There’s a lot in the title that isn’t in the film.

There’s a lot in the title that isn’t in the film.

Music video directors Daniel and Matthew Wolfe, were at a writers’ retreat at the poet Ted Hughes former home in West Yorkshire when they came across a newspaper article that inspired their much acclaimed first feature film, Catch Me Daddy. The subject matter, so-called honour killing, or a Pakistani girl’s attempt to escape from her conservative father, could not be further away from the brothers’ circumstances and frame of reference. This and the fact that they were financed by the British Film Institute, acts like a warning sign: here is a group of people with no first-hand knowledge of the subject, creating a worthy ‘Issue film.’  It is an image that is hard to shake.

Still the Wolfe brothers, with their well-researched and gritty script, beautiful use of locations, and clever combination of lesser-known professional actors and street actors, create an experience that transcends the ‘issue’ label and feels pretty authentic. But their greatest achievement is the unexpected title, with connotations of genre-busting black humour and wry defiance from a strong and original female character.  It is a shame, then, that the main character whose daddy it is feels so removed from the title.

A lot of the authenticity is due to the casting of the uneducated, brutal thugs doing the chasing and the misery of the teenage girl doing the escaping.  Things go from bad to worse for Laila (Sameena Jabeen Ahmed) who has escaped her fate only to live a precarious existence in a cramped caravan on the Yorkshire moors with her drifter, hashish smoking boyfriend Aaron (Connor McCarron).  She works in a hair salon and at night dances to the singing of Patti Smith because Aaron is wary of going out to the local club.  He is no wimp, though, and acts like a pro when his paranoia is finally justified. Curiously, their relationship does not appear to be sexual, but Aaron is a protective and caring friend when Laila’s life is in danger.

Then the inevitable happens. In a kind of variation of John Ford’s the Searchers, Laila’s father, Tariq  (Wasim Zakir) hires bounty hunters, led by her brother Zaheer (Ali Ahmad), to find Laila and bring her home.  Zaheer travels with a few Pakistani friends, led by Junaid (Anwar Hussain), whom we first see with his baby daughter.  We are clearly meant to imagine the life this little girl will have growing up with this father, or trying to flee from him.  They are assisted by two Caucasian low-life thugs.  An offensive, aggressive man named Barry (Barry Nunney) and his older colleague, Tony (Gary Lewis), who feels slightly uncomfortable about the job, but needs the money.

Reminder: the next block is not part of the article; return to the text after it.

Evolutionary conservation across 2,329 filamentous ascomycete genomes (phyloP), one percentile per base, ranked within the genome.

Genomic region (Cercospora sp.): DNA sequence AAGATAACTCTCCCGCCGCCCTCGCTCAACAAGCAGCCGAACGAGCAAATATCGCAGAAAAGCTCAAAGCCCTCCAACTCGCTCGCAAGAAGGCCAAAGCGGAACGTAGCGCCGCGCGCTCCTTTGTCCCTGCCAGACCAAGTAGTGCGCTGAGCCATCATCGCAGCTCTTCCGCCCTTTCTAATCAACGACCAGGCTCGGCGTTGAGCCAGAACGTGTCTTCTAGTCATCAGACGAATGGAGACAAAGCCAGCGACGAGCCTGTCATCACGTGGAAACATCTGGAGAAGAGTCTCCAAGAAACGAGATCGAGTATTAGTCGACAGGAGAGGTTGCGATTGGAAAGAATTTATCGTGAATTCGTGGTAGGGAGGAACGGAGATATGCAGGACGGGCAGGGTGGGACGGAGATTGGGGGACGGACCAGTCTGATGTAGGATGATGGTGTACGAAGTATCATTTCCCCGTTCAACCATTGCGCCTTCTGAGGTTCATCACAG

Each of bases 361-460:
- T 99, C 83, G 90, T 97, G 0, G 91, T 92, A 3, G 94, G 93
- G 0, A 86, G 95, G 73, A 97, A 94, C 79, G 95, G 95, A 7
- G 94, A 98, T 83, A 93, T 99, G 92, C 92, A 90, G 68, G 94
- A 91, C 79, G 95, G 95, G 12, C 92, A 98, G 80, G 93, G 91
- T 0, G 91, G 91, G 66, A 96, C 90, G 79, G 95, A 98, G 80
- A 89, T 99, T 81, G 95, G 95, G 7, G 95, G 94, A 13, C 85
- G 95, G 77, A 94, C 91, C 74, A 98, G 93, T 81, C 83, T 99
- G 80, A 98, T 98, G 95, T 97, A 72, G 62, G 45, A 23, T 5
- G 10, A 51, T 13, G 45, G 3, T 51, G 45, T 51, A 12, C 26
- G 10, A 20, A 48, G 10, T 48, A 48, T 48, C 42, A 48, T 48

The bulk of the film is then, a chase movie, in which horrific violence mixes with action and a lot of hysterics.  A sub-plot involving Tony and Laila is a warranted and promising turn, but turns out to be a big let down.

Oddly, the least convincing part of the story is Laila.   With her half bleached blond hair, painted nails and, grunge-style Western attire, she appears to be a rebel.  But as the film progresses you wonder how this girl ever summoned the courage to leave home at all.  She and Aaron (who has a mobile phone) fail to use it to get out of a trap, even when they could do so anonymously.   When Tony asks her if she will be all right if he returns her, she does not try to appeal to his conscience and tell him that she will be murdered.  Despite knowing what is in store for her, she misses several opportunities to escape from the thugs and from her father.  The title feels more like a resigned plea than a cry of defiance from a girl determined not to succumb to her fate.

Although Sameena Jabeen Ahmed won the BFI’s Best Newcomer Award, the real star of Catch Me Daddy is Robbie Ryan’s cinematography. More than anything else, Ryan captures the spirit of the title with its mix of kitchen sink realism and nightmarish phantasmagorical fantasy, pierced through with shots of startling beauty akin to hope.